"I see there is a new guy involved with the reprap. He is working on a
syringe method for injection using mechanical means. I am not able to put
comments on the blog as yet but could you pass onto him that using a
hydraulic or air bladder system to push the feed through would be less
liable to mechanical failure and easier to do.

Thanks Brett"
One last thought: given the existance of the aforementioned in-the-barrel- mixer what are the possibilities for a 2(or more) barrel syringe for RPing reactive mixtures? Could heat resistent structures be built from fast set epoxy? Rescor makes a 2-part that hardens into a refractory matierial, and it is easy to imagine creating foamed matierials for insulation or cushioning. Elaborate and discuss.
James intends to make the barrel from standard plumbing plastic pipe.

On the two-barrel mixer idea, I can't remember if I ever blogged this (and am too lazy to check), but the problem is the epoxy setting in the very last stage - the mixer nozzle - when you've finished. So, whenever you make an epoxy part, RepRap starts by making itself a little new nozzle for next time, then makes the thing you want...
The assumption seems to be that the support material is going to be delivered in the same fashion as the polymer. What other alternatives have been looked at? Such as scraping a fine powder across the volume being reprapped with some kind of straight edge?

I'm sure this was all discussed extensively at some point, but are those discussions preserved somewhere? Like maybe back in the blog archives?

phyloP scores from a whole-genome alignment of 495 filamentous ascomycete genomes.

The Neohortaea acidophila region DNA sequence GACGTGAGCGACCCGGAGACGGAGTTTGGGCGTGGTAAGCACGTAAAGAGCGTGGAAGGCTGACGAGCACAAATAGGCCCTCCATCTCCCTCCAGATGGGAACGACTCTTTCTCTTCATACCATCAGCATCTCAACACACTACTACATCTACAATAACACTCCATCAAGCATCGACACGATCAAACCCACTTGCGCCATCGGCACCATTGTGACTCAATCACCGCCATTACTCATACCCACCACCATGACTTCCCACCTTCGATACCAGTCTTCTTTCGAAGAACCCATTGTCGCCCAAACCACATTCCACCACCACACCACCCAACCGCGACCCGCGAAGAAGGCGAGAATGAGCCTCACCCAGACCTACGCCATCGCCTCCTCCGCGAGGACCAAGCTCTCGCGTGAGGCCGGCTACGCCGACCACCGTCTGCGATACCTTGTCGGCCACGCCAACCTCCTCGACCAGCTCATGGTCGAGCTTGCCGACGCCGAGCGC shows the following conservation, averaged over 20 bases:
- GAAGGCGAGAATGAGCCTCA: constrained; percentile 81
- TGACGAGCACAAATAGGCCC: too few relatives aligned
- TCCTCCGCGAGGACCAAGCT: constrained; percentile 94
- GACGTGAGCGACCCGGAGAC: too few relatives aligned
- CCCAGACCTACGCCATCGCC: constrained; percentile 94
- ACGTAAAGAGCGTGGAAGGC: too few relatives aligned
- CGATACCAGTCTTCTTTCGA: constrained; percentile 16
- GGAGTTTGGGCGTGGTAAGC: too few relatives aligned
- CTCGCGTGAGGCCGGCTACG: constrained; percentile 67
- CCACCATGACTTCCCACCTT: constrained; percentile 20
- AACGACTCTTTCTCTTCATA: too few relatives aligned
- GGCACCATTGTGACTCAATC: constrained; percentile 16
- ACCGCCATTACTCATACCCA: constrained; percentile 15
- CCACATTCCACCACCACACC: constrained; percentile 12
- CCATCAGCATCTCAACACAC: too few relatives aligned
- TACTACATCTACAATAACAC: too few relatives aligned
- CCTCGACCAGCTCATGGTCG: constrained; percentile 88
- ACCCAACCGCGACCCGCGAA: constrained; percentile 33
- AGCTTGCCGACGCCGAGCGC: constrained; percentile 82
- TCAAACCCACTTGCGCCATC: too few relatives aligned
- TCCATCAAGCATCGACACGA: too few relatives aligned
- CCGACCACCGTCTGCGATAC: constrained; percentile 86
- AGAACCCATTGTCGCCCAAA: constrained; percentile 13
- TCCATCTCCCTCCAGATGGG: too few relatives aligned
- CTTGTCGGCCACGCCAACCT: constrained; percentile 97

***Seen this? Lego-engineered fully automatic book scanner. Rather Rep-like.***


That is a super link and a super guy. I've emailed him and invited him to look at our project website.


***Such as scraping a fine powder across the volume being reprapped with some kind of straight edge? ***


I quite like that idea. Granular sugar would be a great media for that. It's dirt cheap in 20 kg sacks at Costco.
That's an interesting idea - sort of half FDM, half powderprint. I suspect the problem would be getting the powder to stay still while you extruded overhangs onto it. Nonetheless, it may well be worth looking at.
There are polymers which cure under ultraviolet light which could be extruded through an opaque nozzle. Ultravilet diodes are about 2 for 1$US (bought at which should put out enough wattage if placed just outside the nozzle to cure the polymer. If power to the diodes was coupled to the plunger nothing should ever harden in the nozzle.
I realize this isn't a back-woods compatible approach but it might be a useful developmental or high-speed stage. One might be able to find a naturally photocuring plastic and use sunlight directed through fiberoptic lines (which can also be made from transparent plastics)
On the subject of "recruits": there are a few of folks over in BEAM robotics who have lots of experience creating tricky circuits, stepper motor drivers, etc. who could probably make a big contribution. is a good place to look around also just some good, entertaining ideas.
Post a Comment

<< Home

This page is powered by Blogger. Isn't yours?

Subscribe to
Posts [Atom]